“In a contest between the enduring admiration of my kids and the temporary affection of the political crowd, I know I chose the better because it is a very temporary love affair that constituents have with a politician,” Inglis said.
After his loss, Inglis went on to found the Energy and Enterprise Initiative at George Mason University, which has since rebranded as "republicEn."
“We picked up the ‘En’ for energy, enterprise and environment," Inglis said. “We say we’re so different we even spell it a little differently.”
RepublicEn is a nonprofit advocacy group focused on bringing conservatives into the climate change movement and promoting free enterprise as a solution to global warming.
Anders Pokela, policy research and programming director for the UNC Young Democrats, said he’s glad to see awareness for climate change growing on the other side of the aisle.
“There are very few Republicans who will take such a stand and who are willing to lose their job fighting for climate change policy,” Pokela said. “I think that it's definitely refreshing to know that there is someone on the right that's fighting for this issue and trying to bring awareness to his fellow Republicans.”
Joseph Buckner, chairperson of UNC’s College Republicans, said in an email that he agrees that conservatives need a free enterprise, economically-sound approach to fighting climate change.
“Until we can sit at the table and show fighting climate change is good for our market and economy, many people will not get on board,” Buckner said.
Inglis said that most Republicans who believe in climate change tend to support subsidies like tax credits for electric cars or for solar power. Instead, Inglis and his group advocate for eliminating subsidies and instead taxing pollution.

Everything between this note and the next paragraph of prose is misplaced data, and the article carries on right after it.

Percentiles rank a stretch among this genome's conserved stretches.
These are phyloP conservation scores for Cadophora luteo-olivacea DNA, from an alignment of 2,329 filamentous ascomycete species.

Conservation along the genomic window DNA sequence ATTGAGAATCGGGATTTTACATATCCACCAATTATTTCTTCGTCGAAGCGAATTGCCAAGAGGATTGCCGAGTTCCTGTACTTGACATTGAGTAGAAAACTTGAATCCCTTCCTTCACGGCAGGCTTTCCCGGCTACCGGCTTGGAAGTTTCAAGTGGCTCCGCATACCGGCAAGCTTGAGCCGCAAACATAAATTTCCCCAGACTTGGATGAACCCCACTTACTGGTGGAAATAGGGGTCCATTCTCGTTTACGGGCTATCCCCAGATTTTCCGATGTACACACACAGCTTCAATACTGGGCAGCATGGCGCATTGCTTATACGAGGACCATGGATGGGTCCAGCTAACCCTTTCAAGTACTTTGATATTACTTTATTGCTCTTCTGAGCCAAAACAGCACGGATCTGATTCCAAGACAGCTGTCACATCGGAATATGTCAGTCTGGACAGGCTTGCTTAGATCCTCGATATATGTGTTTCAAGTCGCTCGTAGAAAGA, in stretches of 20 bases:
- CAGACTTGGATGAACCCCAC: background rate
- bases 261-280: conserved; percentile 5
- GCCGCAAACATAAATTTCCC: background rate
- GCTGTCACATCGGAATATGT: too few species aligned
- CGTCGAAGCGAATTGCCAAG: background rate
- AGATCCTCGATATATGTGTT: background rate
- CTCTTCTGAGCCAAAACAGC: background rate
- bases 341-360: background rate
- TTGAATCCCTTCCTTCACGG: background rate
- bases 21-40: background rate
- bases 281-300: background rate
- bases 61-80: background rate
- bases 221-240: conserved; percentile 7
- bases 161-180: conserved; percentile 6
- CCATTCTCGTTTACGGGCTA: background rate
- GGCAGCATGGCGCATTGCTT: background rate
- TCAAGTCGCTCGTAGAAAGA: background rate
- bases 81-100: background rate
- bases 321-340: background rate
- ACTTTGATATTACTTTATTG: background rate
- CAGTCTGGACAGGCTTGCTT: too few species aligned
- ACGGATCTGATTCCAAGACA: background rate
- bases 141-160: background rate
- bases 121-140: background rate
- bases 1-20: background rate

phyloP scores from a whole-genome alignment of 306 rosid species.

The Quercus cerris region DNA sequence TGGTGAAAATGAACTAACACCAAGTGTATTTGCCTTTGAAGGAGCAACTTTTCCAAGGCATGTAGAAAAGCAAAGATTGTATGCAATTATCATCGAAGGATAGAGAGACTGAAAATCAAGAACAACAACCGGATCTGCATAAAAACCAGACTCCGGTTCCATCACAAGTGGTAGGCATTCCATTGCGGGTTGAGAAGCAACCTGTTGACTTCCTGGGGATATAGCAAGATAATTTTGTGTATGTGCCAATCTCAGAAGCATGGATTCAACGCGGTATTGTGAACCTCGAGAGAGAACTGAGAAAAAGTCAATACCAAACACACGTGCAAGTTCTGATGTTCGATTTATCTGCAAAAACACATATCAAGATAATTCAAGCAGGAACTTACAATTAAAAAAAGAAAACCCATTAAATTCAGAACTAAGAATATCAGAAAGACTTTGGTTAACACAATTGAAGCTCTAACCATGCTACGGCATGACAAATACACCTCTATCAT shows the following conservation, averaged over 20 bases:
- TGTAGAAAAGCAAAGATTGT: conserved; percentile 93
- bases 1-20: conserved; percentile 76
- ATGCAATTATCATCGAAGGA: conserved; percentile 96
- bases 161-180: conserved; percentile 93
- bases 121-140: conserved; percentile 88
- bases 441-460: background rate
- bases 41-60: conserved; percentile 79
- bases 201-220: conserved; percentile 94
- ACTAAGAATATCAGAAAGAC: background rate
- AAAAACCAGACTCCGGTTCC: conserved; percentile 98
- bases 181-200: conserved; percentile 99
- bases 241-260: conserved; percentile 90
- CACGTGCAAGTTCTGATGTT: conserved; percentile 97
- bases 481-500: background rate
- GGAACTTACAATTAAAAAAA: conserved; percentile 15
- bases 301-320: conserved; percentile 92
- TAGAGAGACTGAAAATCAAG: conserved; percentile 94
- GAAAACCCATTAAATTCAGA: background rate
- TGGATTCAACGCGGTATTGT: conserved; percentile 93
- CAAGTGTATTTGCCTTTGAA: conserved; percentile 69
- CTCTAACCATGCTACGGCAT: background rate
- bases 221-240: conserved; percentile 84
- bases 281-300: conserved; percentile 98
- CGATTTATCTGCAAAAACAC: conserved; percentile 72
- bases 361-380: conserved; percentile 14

“No more of the biggest subsidy of them all — the granddaddy of them all — which is being able to dump into the trash dump of the sky without paying a tipping fee for the space you’re taking up,” Inglis said.
Inglis supports a carbon tax that charges businesses for their emissions. But he said he has two important conservative conditions for this tax — revenue neutrality and border-adjustability.
Revenue neutrality means that the government will not make money off any carbon tax. Instead, other taxes will be cut or the revenue will be distributed back to the people.
“The problem with a carbon tax by itself is it is most certainly regressive," Inglis said. "It hurts poor people unless you do something with the revenue that adjusts that. One way to adjust it is to cut the payroll tax.”
Border-adjustability is where Inglis’ plan goes global. Under his plan, imports from countries that don’t have a carbon tax similar to the U.S. will be taxed accordingly. Other countries, not wanting to pay taxes on their imports to the U.S., would enact similar carbon taxes causing global emissions to plummet.
“This is very important for conservatives — no international agreements, no U.N., no bowing and scraping and no protracted negotiations,” Inglis said. “We’re using the power of our marketplace.”
Meagan Watson, director of speaker series at the Institute of Politics, said that she was glad to have a speaker who could provide a nuanced approach to a polarizing issue.
“We strive to bring people from both sides of the aisle to talk about hot topic events because we are hoping to draw deeper discussion,” Watson said. “Having a non-partisan outlook on things allows for people to always feel accepted.”
Inglis said that he hopes to change the daunting perception of climate change and get people excited about clean energy.
“It’s gonna be a different world and a very much better world,” Inglis said. “That's our message — it's gonna be exciting, it’s not doom and gloom, this is an incredible opportunity.”